where the writers are

Patricia Snodgrass's Writings

Short Story
Borrowed from the Website, Hicker Photo.  all rights reserved.
Published for the Winter Ed. of The Wheel
      Masterpiece Mabon, 1985             After spending weeks in Austin and the surrounding area poking through quarries and landscape shops Jim and Amy Thorpe found the perfect stone.  It was four feet wide and five feet high and composed of the same rose tinted granite that gave the Texas State capitol its pale pink tinge.  Jim, who had Michelangelo’s eye...
Short Story
This piece appeared in the online publication TAPESTRY.
Come Play With Me-1-I hated Dallas.  It was enormous, even in the 1960’s, claustrophobic, hot and sprawled like a concrete octopus across the prairie.  Before my family and I moved to that short stay in the old Brownstone apartment complex, we lived in Foyil, Oklahoma, and I attended Bushy Head Elementary.            It broke my heart to have to leave the little...
Short Story
Podcast at Undead Jake's Podcast. I've seen it floating around other pod casts that picked it up later on. Here's the original version. the original title was 'Jail Bait.'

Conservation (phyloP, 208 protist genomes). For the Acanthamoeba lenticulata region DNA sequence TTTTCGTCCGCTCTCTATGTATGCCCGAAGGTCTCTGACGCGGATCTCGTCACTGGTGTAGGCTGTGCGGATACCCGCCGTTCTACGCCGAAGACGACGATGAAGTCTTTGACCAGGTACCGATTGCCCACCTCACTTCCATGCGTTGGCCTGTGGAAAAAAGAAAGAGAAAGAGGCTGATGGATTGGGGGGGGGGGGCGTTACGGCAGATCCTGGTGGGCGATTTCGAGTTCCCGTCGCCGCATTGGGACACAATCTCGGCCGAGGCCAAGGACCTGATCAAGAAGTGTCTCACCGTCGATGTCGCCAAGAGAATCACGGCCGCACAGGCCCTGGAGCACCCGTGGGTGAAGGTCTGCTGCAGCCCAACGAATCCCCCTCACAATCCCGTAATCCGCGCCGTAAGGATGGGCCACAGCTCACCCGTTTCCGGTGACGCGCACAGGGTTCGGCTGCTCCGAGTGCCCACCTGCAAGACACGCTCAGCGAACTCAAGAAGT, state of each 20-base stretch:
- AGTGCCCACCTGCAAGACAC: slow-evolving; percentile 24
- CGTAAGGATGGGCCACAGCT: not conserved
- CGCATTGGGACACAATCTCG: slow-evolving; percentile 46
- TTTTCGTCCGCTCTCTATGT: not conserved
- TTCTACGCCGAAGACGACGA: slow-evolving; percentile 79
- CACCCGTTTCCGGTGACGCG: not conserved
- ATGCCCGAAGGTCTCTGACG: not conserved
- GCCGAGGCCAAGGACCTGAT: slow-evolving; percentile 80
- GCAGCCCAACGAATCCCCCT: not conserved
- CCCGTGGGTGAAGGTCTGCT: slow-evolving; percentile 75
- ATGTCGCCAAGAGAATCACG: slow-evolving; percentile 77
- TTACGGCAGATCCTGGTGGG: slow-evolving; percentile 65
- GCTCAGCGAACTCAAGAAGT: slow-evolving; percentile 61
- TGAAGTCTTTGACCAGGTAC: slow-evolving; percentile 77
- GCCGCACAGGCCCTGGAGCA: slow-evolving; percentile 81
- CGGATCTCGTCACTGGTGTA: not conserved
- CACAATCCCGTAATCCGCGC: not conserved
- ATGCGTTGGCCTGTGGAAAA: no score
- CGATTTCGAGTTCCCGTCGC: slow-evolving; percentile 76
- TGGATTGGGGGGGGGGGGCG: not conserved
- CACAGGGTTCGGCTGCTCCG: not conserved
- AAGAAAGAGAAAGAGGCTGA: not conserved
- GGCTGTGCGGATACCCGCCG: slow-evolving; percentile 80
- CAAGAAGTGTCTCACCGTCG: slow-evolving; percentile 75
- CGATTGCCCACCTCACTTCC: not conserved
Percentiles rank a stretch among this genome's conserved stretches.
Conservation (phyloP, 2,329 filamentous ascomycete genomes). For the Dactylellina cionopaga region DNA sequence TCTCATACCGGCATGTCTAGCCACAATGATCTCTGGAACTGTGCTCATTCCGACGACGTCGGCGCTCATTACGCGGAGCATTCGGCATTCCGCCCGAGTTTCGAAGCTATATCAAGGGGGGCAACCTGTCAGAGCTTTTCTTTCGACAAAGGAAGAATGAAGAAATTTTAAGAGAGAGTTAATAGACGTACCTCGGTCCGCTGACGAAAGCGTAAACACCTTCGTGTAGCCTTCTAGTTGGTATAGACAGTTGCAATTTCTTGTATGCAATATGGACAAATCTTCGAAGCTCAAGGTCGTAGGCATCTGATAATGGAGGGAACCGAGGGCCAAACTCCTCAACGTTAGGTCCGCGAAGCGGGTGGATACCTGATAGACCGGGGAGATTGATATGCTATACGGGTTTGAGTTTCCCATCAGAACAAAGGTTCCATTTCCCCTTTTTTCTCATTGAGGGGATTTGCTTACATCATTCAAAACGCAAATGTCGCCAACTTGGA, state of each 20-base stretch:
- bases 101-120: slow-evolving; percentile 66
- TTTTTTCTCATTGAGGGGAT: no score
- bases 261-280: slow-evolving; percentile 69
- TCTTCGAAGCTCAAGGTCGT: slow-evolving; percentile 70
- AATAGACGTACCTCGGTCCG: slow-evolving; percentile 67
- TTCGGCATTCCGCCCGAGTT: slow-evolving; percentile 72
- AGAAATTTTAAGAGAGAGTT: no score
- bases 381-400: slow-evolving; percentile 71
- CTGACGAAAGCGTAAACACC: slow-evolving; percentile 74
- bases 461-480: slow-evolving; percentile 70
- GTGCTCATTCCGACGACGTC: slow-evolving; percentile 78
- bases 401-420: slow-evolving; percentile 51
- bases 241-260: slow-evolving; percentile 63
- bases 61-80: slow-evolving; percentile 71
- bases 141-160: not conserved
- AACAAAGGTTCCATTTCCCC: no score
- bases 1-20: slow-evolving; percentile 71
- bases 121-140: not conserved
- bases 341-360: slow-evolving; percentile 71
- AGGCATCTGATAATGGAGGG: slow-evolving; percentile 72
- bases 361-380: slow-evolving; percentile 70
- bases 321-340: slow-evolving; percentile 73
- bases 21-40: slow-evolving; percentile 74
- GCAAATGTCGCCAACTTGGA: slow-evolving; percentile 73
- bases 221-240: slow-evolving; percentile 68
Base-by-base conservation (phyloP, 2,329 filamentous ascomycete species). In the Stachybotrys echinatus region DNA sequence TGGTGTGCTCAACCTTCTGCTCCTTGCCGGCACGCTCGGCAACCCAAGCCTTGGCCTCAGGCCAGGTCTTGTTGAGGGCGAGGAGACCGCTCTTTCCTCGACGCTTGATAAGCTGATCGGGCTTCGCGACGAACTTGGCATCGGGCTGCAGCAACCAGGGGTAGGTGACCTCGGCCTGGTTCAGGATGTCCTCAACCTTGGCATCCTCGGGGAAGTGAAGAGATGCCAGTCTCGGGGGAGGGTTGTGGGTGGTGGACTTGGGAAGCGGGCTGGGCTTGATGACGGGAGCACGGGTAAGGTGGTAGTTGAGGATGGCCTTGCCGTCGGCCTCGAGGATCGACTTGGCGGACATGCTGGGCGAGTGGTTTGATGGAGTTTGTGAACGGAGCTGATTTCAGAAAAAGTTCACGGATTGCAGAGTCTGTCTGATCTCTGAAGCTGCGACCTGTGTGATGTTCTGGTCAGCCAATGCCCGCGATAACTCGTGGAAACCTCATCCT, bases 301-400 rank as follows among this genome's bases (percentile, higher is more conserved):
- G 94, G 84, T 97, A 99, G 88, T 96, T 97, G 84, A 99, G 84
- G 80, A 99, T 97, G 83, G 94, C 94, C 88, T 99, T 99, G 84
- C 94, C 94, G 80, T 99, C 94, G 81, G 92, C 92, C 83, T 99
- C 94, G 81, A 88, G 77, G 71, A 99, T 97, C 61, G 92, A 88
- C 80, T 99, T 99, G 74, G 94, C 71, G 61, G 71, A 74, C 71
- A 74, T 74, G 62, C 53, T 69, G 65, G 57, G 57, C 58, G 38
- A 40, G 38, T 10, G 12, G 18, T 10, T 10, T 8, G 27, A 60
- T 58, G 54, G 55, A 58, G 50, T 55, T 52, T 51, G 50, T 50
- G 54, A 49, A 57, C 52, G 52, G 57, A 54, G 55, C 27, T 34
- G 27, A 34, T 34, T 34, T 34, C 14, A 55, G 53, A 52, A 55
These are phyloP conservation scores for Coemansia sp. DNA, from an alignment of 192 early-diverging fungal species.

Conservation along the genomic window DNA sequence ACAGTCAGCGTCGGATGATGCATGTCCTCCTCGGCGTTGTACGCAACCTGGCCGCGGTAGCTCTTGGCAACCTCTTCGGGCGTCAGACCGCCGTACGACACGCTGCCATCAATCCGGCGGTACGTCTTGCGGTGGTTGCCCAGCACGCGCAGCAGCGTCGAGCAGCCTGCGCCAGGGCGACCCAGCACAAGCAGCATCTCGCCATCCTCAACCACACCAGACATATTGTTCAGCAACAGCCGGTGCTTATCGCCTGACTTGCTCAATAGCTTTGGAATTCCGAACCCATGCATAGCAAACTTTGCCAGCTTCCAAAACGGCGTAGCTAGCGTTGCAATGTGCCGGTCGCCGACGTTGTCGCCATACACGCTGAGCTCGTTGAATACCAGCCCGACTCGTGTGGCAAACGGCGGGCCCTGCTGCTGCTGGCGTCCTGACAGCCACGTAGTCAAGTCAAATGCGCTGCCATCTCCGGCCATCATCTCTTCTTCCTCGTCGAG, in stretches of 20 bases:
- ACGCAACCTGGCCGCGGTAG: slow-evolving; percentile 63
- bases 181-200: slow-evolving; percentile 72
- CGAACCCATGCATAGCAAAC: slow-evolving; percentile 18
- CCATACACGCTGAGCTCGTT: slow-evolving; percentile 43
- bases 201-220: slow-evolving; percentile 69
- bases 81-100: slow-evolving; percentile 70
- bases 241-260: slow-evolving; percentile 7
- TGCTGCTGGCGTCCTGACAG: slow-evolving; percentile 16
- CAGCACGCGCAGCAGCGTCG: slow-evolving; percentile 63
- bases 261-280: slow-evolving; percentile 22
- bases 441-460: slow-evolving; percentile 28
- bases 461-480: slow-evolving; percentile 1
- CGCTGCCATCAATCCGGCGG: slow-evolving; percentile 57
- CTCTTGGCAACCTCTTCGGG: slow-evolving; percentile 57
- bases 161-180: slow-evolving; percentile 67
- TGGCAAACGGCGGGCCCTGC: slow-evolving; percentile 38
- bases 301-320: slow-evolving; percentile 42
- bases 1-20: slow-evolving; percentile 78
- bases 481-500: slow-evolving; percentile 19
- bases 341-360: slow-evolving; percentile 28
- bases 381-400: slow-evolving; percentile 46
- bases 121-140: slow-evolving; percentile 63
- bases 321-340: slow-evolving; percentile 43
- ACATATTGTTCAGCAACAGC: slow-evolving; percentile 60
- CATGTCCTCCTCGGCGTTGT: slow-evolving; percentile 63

One-Drop Charlie -1- It was a surprisingly simple thing to do.  Find an empty two-bedroom house in a sparsely populated but upscale housing development and set up shop.  Set up his gasoline generator in the garage and the computer in the spare room down the hall and have his thirteen-year-old “daughter“ with the same penchant for blood as he to expose herself on...
Graduate Poetry Submission
It was a jolting shock that icy fingers pulled her down. Her lungs burned, setting her brain ablaze, until everything within her screamed Red! Red! Red!   Then the calmness, the peace that whispered with the undertow, the ocean sighing, Wait! Wait! Wait!   The ocean exhales, drawing back its skirt exposing her gleaming earthen womb encrusted with sparkling...
Short Story
Earth from Space
Unpublished. Although it came close several times. It just never quite made the cut.
The world shouldn't end in such profound silence, Norman Phelps thought as he watched the carpet of grass creeping across the parched desert floor.  The end of the world should be dramatic like the atomic war in Nevelle Shute's "On The Beach," or in a hail of asteroids, or at least by the final Trump of God.  But nothing like that occurred.       In...